“Mr. Puffy!” Jane walked by a small patch of clover and two red leaves, calling for the Lord of the Stone Family. “Puff Monster!” The family cat definitely ruled their roost. Her father worried over him like a hen over a chick, Jane thought to herself with a smile.
She heard a gasp behind her, and she turned to look. Nothing. Except, beside the clover patch, was now a toadstool circle. All the toadstools looked down, as if not wanting to draw attention to themselves. They seemed to be hiding.
“Those weren’t there a minute ago.” Jane said out loud.
“Who are you talking to?” called one of the Bicker-Backer brothers from next door. She looked up, and saw the red-haired one. She remembered his name was Brian. “I was just looking for Mr. Puffy.”
Brian walked toward her on the sidewalk. “Look, mushrooms,” he said. He reached down to pick one.
“Leave them alone!” Jane called. It almost looked as though the toadstools shank away from his hand. She shook her head. Surely she was being fanciful.
“Why?” Brian’s green eyes looked curious rather than irritated. She vaguely remembered Brig Bicker-Backer having blue eyes.
“They are part of my science experiment,” Jane invented wildly. Brian looked dubious, but he stood up. Jane was not sure why, but she felt protective of the toadstools.
“The Puff Monster is lying on our back steps,” he called over his shoulder to Jane, as he headed home. “My mother fed him again.”
“Oh, no! He’s getting so fat! Your mom promised my dad not to feed him again.” Jane spared a glance at the toadstools, and they seemed relaxed again. One appeared to be looking up at her. As she walked past, she could have sworn she heard a sigh.
She scooped up Mr. Puffy and carried him inside her house through her back door. When she looked out her front window, she could see the clover, but the toadstools were gone.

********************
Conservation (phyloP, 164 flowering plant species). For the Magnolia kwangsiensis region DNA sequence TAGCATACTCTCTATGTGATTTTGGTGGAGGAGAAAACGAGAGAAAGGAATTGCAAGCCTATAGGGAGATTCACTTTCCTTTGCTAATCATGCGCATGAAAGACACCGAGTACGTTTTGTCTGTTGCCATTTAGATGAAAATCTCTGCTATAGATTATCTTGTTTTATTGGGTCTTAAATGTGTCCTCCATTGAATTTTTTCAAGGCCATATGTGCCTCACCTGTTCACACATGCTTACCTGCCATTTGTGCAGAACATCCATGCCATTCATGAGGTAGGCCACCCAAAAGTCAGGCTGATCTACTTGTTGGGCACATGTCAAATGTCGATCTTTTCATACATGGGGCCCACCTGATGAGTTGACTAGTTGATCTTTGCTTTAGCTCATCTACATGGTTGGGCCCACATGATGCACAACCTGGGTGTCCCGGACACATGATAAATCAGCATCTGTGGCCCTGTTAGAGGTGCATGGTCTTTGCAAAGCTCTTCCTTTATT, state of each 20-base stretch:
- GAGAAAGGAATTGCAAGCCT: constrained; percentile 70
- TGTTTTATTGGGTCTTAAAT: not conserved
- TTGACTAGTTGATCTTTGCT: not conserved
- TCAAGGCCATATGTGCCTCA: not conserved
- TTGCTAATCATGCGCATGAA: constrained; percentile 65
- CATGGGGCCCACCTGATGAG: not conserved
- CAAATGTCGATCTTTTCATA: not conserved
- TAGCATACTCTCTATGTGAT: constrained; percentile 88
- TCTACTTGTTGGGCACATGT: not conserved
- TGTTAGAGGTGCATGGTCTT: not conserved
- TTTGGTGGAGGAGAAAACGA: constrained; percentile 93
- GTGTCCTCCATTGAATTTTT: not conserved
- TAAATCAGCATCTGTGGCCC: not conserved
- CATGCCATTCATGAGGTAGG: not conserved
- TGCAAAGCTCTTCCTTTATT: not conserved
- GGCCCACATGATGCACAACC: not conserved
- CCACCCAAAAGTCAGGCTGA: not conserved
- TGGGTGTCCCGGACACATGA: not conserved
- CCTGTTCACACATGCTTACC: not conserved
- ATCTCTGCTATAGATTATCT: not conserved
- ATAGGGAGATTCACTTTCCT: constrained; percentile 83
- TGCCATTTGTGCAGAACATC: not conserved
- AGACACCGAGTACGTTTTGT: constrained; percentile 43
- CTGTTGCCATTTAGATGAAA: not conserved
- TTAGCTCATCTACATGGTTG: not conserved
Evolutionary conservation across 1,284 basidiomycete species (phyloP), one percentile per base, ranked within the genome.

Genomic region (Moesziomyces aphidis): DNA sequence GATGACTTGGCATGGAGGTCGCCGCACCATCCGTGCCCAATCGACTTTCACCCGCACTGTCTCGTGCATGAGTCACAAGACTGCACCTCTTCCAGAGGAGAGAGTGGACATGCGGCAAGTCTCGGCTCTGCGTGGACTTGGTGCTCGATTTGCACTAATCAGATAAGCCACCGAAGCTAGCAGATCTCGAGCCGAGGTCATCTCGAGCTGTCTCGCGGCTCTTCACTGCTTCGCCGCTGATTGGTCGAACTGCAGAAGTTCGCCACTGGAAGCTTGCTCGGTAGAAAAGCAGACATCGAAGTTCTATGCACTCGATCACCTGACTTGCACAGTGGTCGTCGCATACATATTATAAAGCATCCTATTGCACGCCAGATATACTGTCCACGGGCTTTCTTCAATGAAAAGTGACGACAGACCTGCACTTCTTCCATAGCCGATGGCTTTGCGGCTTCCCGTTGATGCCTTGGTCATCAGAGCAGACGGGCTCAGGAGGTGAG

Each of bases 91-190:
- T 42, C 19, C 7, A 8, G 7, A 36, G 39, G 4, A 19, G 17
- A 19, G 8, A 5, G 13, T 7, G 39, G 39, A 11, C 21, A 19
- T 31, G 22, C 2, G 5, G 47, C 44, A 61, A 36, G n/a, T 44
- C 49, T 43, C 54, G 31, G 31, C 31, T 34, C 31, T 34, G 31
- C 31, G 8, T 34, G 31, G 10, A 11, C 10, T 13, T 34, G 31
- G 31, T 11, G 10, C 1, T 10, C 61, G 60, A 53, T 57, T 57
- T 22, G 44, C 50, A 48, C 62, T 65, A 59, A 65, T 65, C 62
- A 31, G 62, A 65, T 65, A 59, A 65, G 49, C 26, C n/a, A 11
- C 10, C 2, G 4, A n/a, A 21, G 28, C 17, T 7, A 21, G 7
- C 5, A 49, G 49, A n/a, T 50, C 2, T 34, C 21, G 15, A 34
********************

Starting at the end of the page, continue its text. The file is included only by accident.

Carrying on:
“Daddy,” Jane called to her father. “I found Mr. Puffy. Mrs. Bicker-Backer fed him again.”
“Oh drat, I wish that woman would stop feeding him. The vet chewed me out last time we took the Puff Monster to see her. She said he was five pounds overweight! I ask you. I hardly put any food out for that puffball, and he’s still enormous.”
“Dad, I saw some toadstools,” Jane started.
“Toadstools?” Jane told her father all about the disappearing toadstools. “Probably migrating wood elves.” Jane’s mouth dropped open at her father’s theory. “You surprised them, and they didn’t have time to run. Haven’t you ever noticed how mushrooms can be there one minute and gone the next? Suspicious behavior.” Her father wandered back into his study, muttering under his breath about neighbors, fat cats and surly vets. Jane thought back to the gasp and sigh she had heard. She went back outside and stared at the two red leaves and the clover, not a mushroom in sight. Could they have been migrating wood elves? She thought she heard a giggle from the dogwood, but all she could see were dangling red fruit.“Jane, dear, want a brownie?” Mrs. Bicker-Backer called through her screen door.
“Sure,” Jane answered. Through the door of the Bicker-Backer’s house she went, but that adventure will have to be told another day.